The pseudo sync signal FLS can be rendered active a prescribed number α of clocks earlier than the active state of the second line of the line sync LS. That is, if the reading operation for the plane memory is started by the pseudo sync signal FLS before the line sync signal LS becomes active, the output edit command can be synchronized with the image data. The predetermined number α of clocks is the sum of the delay caused by the format conversion and time differences in the application of the area data to the processing blocks located preceding to the REL, such as the ENL 15, matrix circuit 16a, selector 17, and the like. As stated above, when the edit command is output, the area data on the same line in the plane memory is read out repeatedly four times in order to adapt the 100 spi resolution to the 400 spi resolution. Actually, the first operation of reading the area data of the first line is repeated three times, and the subsequent operations of reading the area data of the second and subsequent lines are each repeated four times. Accordingly, no area data is produced for the first line sync.
(64+α) clocks are required for the enlargement performed by the REL. Accordingly, if the data is transferred to the REL in synchronism with the line sync signal, the data will be displaced by the delay ((64+α) clocks) caused in the REL in the stages subsequent to the REL. To avoid this, the pseudo sync signal is generated FLS (64+α) clocks earlier than the line sync signal, and the read operation for the plane memory progresses in synchronism with the pseudo sync signal FLS. The data is transferred to the REL by a control signal called a plane memory addressing line sync PMALS. The plane memory addressing line sync PMALS is generated by switching the page sync signal PS to the pseudo sync signal FLS when the plane memory is placed in a read mode. In synchronism with this signal, the data is transferred to the REL. In the REL, an area command generated from the first line data of the plane memory that is transferred from the DRAM controller AMC is output in synchronism with the second line of the line sync signal applied to the color change & palette CPS. With such an arrangement, the delay caused in the REL can be absorbed without line buffers, for example, thereby removing the data displacement with respect to the image data. When the page sync PS becomes active, the data transfer of the data to the REL stops and the plane memory addressing line sync PMALS is switched from the pseudo sync signal FLS to the line sync signal LS.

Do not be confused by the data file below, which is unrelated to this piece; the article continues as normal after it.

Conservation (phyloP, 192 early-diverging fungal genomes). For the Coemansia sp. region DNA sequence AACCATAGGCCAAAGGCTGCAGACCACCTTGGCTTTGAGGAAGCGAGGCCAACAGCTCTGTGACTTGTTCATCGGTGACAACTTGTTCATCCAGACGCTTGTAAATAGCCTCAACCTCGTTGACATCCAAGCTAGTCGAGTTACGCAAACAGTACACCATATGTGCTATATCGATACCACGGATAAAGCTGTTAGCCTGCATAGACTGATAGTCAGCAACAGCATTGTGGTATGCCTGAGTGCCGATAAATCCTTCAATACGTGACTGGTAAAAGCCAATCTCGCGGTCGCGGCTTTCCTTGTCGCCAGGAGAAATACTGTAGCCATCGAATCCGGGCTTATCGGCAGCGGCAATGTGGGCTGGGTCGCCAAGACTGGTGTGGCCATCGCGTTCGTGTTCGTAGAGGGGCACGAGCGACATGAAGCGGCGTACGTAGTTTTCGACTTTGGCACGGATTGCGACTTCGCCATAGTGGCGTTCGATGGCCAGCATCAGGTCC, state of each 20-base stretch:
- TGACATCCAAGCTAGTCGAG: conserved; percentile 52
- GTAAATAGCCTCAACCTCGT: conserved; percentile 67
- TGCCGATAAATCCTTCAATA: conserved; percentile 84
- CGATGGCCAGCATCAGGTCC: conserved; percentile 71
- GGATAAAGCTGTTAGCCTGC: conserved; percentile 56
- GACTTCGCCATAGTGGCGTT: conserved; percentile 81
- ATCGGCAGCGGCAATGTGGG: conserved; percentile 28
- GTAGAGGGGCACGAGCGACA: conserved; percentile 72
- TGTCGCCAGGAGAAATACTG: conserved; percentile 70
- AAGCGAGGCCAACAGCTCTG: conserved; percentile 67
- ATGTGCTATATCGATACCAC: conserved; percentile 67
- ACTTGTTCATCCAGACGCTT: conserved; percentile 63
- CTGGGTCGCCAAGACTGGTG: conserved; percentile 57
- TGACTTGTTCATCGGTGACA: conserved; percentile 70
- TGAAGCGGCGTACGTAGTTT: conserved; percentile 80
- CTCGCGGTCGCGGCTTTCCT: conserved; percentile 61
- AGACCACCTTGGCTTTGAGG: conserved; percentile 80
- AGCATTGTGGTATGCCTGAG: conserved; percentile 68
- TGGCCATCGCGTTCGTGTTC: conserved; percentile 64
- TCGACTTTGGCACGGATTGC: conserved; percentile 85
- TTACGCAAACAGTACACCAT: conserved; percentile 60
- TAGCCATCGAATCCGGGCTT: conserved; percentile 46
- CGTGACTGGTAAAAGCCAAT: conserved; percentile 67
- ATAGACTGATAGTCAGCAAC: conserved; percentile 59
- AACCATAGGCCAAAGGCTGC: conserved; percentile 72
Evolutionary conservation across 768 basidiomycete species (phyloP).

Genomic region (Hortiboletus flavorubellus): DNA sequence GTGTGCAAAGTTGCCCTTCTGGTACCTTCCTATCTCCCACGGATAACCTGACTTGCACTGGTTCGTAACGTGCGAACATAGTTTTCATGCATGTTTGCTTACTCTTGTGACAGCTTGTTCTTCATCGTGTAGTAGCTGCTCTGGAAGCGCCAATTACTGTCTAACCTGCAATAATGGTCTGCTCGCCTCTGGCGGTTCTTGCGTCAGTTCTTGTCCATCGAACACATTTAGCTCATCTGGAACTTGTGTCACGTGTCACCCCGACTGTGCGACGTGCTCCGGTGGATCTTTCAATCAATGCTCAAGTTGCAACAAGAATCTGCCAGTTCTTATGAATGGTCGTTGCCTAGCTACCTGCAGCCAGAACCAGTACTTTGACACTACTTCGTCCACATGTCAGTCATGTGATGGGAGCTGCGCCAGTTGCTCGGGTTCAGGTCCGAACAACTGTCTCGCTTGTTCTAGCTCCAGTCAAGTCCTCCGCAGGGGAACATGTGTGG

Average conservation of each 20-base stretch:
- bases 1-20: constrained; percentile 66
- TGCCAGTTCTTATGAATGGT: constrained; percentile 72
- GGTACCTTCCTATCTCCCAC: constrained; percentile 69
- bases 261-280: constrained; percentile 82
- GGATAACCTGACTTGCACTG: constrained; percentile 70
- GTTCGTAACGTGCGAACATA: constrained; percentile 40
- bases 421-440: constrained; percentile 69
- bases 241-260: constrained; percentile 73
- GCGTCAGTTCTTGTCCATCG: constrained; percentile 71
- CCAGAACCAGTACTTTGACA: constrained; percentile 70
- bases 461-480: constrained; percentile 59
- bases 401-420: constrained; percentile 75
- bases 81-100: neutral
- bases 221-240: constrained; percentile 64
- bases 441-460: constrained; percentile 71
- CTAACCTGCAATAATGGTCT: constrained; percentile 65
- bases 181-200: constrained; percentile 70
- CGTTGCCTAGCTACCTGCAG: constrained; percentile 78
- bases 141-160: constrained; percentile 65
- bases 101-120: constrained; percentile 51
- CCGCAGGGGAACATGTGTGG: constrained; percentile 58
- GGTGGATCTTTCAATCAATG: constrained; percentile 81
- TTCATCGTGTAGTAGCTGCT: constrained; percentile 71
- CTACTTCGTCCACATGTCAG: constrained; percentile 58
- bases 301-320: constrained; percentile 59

In the REL, to enlarge the 16-bit data D15 to D0 of four lines (64 clocks) from one pixel to 4×4 pixels, the same data is output by 4 bits (4 clocks), and the 4-bit data (reduction data) is interpolated on the basis of one bit (one clock) for one pixel, and then is output to the color change & palette CPS. Accordingly, the delay caused in the REL can be absorbed without line buffers, for example, thereby removing the data displacement with respect to the image data.
Next, a refresh cycle of the DRAM controller will be described. FIG. 10 is a timing chart roughly showing the refresh cycle of the DRAM controller. FIGS. 11A and 11B are respectively a timing chart of the refresh cycle in a REL mode and that in a graphic controller mode when REC (refresh cycle) =2 times. In the figure, ACK indicates the master clock for the DRAM controller AMC; "refls", a line sync signal for refresh cycle as a reference signal for refresh cycle; HRQ, a signal, called a hold request, requesting the right of using the graphic bus to the graphic controller; NHAK, a signal, called a hold acknowledge, permitting the use of the graphic bus to the graphic controller; and NCAS (row address strobe) and NRAS (cole address strobe), signals for controlling the addresses two times because the number of address lines is half the required number of address lines.